Newton Award for Transformative Ideas During the COVID-19 Pandemic

The Newton Award for Transformative Ideas During the COVID-19 Pandemic will be presented to a single investigator or team of up to two investigators that develops a transformative idea to resolve challenges, advance frontiers, and set new paradigms in areas of immense potential benefit to DoD and the nation at large.

Application Deadline: May 15, 2020

Area of Interest:

Civic Affairs, Health/Wellness, Health: Diseases

Geographic Scope: USA

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Newton Award for Transformative Ideas During the COVID-19 Pandemic

Newton Award for Transformative Ideas During the COVID-19 Pandemic

The Newton Award for Transformative Ideas During the COVID-19 Pandemic will be presented to a single investigator or team of up to two investigators that develops a transformative idea to resolve challenges, advance frontiers, and set new paradigms in areas of immense potential benefit to DoD and the nation at large.

Application Deadline: May 15, 2020

Area of Interest:

Civic Affairs, Health/Wellness, Health: Diseases

Geographic Scope: USA

Visit Website 

 

Background: From 1665 to 1666, the Great Plague of London swept across England, likely taking the lives of over 100,000 people (United Kingdom Public Archives, 2020). Though the germ theory of disease would not be formulated until the 1860s, the English public engaged in “social distancing” behaviors to avoid illness (Washington Post, 2020), leading to the closure of universities. Among the displaced was a young Isaac Newton, still a student at Trinity College in Cambridge. During the ensuing year of isolated study and reflection, Newton developed the basis for calculus, as well as foundational theories in gravitation, motion, and optics.

 

Separated from the Great Plague by 350 years, the COVID-19 pandemic has led to similar health responses among the general public and scientific community, forcing the closure of laboratories and universities throughout the world and slowing scientific progress across theoretical and empirical domains. To help stimulate scientific thought and encourage efforts and advancements in the spirit of Sir Isaac, the Basic Research Office in the U.S. Department of Defense (DoD) announces the Newton Award for Transformative Ideas during the COVID-19 Pandemic.

Program Objective: This award will be presented to a single investigator or team of up to two investigators that develops a “transformative idea” to resolve challenges, advance frontiers, and set new paradigms in areas of immense potential benefit to DoD and the nation at large. Proposals should aim to produce novel conceptual frameworks or theory-based approaches that present disruptive ways of thinking about fundamental scientific problems that have evaded resolution, propose new, paradigm-shifting scientific directions, and/or address fundamental and important questions that are argued to be undervalued by the scientific community. Approaches can include analytical reasoning, calculations, simulations, and thought experiments. While the use and production of datasets is allowed, any new supporting data should be generated without the use of any experimentation or instrumentation, as the nation-wide closure of laboratories limits the ability of investigators to follow normal safety procedures set by their institutions, in accordance with federal and state regulations.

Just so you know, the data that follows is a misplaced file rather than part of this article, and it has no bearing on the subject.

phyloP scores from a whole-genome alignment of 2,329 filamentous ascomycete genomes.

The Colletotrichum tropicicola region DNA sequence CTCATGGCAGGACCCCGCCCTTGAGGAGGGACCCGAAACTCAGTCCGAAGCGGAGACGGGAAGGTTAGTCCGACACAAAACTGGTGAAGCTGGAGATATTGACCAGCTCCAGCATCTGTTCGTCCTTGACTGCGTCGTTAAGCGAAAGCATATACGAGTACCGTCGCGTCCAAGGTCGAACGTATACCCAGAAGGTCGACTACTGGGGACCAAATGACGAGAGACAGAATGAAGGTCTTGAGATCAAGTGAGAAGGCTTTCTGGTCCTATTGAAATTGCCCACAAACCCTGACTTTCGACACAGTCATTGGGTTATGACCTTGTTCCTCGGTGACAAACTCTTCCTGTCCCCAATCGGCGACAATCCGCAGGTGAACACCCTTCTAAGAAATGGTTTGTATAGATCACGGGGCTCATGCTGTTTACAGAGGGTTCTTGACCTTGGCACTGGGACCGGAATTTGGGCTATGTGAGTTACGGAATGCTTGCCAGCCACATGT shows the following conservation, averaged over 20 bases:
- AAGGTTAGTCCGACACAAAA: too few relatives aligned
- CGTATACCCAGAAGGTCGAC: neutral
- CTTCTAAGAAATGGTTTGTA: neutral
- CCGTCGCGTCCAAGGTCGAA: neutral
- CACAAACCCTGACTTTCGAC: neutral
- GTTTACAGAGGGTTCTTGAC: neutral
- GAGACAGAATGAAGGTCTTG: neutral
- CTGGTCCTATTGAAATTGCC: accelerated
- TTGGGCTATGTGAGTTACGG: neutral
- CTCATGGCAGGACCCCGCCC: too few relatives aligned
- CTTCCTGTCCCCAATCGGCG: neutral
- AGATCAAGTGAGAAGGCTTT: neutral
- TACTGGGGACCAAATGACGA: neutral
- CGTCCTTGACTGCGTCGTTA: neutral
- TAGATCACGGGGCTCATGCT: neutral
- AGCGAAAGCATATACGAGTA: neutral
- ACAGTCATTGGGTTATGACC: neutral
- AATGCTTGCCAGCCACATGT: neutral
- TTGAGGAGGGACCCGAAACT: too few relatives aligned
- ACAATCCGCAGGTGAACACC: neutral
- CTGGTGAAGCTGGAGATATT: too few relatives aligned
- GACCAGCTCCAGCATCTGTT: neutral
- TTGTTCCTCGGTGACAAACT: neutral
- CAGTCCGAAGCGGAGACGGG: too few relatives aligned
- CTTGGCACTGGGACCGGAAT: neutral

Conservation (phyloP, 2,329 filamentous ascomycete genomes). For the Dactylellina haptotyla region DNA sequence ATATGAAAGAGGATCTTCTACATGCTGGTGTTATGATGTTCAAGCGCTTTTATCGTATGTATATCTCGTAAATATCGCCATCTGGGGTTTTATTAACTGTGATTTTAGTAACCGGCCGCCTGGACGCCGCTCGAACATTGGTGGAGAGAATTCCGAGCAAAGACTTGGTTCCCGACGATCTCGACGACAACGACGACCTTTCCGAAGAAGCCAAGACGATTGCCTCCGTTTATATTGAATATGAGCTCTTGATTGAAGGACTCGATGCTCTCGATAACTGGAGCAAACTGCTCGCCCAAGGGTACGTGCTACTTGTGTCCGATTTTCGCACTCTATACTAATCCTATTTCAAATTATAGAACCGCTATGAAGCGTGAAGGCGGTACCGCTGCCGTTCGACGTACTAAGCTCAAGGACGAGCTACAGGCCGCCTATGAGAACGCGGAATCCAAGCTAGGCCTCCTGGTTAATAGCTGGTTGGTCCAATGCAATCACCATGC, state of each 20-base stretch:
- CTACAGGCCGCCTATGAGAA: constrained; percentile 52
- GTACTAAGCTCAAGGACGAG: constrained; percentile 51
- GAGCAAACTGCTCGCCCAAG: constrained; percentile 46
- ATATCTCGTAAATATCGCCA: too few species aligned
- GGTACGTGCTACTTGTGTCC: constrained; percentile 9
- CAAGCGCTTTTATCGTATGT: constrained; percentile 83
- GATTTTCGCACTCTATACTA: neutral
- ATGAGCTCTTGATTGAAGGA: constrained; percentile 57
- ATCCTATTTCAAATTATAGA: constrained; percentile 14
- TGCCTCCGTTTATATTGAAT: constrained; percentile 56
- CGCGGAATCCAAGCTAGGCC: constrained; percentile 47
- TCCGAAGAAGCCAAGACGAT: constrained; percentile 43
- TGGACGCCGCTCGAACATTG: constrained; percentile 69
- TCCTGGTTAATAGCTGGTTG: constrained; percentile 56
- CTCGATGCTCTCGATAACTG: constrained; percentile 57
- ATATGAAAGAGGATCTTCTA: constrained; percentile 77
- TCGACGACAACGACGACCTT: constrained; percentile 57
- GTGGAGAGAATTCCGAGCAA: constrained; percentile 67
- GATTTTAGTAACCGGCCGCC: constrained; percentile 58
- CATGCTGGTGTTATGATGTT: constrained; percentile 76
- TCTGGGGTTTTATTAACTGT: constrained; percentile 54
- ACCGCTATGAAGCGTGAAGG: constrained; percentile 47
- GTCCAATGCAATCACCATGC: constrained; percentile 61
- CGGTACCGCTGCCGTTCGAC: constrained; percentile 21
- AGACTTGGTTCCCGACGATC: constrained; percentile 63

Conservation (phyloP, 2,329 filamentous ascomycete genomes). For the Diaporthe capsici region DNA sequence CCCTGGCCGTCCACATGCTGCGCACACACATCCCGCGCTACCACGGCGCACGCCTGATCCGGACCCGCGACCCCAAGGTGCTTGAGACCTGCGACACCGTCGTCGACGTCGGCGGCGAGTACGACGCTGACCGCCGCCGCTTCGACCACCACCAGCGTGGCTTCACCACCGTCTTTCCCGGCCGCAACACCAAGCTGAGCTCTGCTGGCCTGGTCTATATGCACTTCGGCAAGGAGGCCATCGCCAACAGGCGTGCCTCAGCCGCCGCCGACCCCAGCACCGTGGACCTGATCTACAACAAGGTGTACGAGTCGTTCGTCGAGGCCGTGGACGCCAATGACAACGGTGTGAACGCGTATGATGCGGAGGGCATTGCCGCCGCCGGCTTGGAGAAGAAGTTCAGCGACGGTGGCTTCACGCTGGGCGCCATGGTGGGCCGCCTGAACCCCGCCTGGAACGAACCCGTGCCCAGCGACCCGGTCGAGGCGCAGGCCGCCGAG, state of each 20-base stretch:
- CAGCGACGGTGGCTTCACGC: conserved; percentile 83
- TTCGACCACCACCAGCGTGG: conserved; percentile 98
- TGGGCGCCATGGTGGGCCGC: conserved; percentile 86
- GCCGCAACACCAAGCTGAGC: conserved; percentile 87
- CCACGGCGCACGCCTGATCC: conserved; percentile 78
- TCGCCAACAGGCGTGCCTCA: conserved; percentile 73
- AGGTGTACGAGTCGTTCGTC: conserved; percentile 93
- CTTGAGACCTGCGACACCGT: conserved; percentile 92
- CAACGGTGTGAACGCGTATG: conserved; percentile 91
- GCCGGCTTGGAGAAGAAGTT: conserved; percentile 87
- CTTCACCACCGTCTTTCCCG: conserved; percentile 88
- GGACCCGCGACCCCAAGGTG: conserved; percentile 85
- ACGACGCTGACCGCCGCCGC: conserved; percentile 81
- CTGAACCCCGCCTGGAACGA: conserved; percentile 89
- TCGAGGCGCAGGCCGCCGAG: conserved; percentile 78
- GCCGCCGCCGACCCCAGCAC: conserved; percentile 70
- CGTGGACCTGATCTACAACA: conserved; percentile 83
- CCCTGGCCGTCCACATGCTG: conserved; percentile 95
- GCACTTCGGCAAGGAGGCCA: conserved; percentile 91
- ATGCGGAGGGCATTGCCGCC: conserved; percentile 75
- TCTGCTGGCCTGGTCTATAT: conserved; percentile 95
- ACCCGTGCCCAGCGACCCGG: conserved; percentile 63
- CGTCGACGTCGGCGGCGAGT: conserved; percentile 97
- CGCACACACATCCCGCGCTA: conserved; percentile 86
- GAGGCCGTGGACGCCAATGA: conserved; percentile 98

Given the novelty of and circumstances surrounding this one-time Funding Opportunity Announcement (FOA), the objective of this program is to generate proposals that are equally novel and pioneering. Therefore, this FOA should be viewed as an opportunity to propose basic research that falls outside the bounds of traditional proposals. 

Expectations of Award Recipients: Newton Award recipients will produce novel conceptual frameworks or theoretical approaches to addressing outstanding or emerging challenges facing the scientific community. The resulting frameworks and approaches should include clear predictions that can be tested by the scientific community in the years following the return to the laboratory environment. Findings must be submitted as pre-publication material in open archives and disseminated through open publication in a journal. Award winners will brief the Office of the Undersecretary of Defense for Research and Engineering (OUSD(R&E)) leadership at the end of the award period of performance, and may be asked to design and chair a Future Directions Workshop on the topic of their findings. In addition, OUSD(R&E) will support funded projects in finding pathways to continue the funding, validation, and development of their transformative ideas.

 

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